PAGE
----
International students are being disproportionately impacted by the rapid shift to distance learning. Contrary to popular belief, many international students in the U.S. come from poverty-impacted households. Many are also Black, Brown, Latino, and Pacific Islander students, and/or are first generation students. These students automatically find themselves at a disadvantage and face many additional barriers (whether it’s financial, cultural, social, professional) in their new and culturally foreign academic environment. Administrators are responsible for ensuring international students have an equitable learning experience in the virtual classroom. Students seek a formal education in the United States for a multitude of reasons, and the benefits of doing so are just as numerous for them as they are for citizens and institutions. In U.S. colleges and universities, students can enroll in small classes with exceptionally qualified faculty who provide personalized mentoring, they often become part of residential communities that are interactive and inclusive, and they can more easily secure access to powerful alumni networks and opportunities that might not otherwise be available.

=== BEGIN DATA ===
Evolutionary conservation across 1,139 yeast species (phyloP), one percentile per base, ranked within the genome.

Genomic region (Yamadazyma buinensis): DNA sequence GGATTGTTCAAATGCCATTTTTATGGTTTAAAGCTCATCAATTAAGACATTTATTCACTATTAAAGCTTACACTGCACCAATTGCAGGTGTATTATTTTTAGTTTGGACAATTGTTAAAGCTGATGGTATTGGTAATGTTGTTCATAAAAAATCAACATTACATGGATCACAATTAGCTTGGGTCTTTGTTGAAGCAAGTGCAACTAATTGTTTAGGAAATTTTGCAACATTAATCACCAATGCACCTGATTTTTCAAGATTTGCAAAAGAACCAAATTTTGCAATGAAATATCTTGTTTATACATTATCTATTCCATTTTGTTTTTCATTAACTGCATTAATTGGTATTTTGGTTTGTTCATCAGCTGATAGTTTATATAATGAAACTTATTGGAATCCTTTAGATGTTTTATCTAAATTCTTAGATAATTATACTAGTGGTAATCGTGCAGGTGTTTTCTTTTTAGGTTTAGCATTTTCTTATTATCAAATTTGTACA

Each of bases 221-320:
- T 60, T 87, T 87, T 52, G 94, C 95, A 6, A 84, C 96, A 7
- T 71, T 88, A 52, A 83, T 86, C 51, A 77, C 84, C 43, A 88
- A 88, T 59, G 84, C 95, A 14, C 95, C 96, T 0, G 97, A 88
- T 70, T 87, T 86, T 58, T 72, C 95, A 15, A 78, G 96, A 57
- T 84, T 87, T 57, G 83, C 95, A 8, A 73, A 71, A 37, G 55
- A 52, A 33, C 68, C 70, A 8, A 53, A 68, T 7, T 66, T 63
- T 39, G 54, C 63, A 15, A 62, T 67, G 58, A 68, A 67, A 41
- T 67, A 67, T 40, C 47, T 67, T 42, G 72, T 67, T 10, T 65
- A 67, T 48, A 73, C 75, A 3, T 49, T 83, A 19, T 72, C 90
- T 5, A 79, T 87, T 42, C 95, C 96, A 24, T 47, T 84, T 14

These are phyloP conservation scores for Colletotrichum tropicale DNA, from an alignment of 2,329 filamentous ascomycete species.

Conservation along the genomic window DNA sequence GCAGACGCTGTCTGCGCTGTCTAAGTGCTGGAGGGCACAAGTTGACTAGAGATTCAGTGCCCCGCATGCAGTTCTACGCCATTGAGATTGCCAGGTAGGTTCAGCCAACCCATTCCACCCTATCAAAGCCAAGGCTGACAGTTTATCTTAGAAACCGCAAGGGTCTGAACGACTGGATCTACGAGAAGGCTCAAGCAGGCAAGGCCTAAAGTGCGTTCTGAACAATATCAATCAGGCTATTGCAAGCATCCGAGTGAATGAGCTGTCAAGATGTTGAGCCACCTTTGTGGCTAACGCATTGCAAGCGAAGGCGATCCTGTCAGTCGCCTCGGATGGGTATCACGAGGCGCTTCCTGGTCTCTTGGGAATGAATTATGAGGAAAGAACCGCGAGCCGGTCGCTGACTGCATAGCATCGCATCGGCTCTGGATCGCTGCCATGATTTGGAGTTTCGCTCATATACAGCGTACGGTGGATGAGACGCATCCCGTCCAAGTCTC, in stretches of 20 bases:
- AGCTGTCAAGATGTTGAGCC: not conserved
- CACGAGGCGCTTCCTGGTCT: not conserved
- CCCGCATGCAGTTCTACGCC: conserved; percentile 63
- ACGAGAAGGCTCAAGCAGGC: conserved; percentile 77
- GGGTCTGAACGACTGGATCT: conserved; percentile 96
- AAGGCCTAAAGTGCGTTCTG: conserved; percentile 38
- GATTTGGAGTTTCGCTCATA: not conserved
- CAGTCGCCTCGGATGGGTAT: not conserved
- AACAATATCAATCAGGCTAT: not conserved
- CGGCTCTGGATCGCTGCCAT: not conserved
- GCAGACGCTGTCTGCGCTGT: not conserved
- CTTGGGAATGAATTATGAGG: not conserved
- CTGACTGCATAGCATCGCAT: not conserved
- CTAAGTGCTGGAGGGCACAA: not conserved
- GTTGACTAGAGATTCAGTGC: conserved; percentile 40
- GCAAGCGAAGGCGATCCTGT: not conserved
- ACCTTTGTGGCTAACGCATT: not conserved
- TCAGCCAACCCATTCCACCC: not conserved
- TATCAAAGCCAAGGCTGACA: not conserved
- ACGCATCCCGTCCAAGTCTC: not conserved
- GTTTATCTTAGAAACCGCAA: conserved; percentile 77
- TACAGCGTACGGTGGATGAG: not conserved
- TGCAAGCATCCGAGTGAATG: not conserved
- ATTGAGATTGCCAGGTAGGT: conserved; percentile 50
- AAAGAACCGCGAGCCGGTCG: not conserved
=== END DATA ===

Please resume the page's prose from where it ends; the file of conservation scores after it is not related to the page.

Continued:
As we continue to navigate a global pandemic and more institutions embrace digital learning, it is imperative that administrators do what they can in the near term to optimize the remote learning experience to be more inclusive and equitable for international students. At a time when our international students are concerned and distracted by the looming uncertainty of their future, administrators can do their part to ensure they are seen, heard, and valued in the virtual classrooms of today.
This document is meant to give administrators clarity around the unique barriers that remote learning causes for international students, and to identify immediate ways to support international students in their learning journey today, providing suggestions for breaking down those barriers and promoting equity in the virtual classroom.Download Resource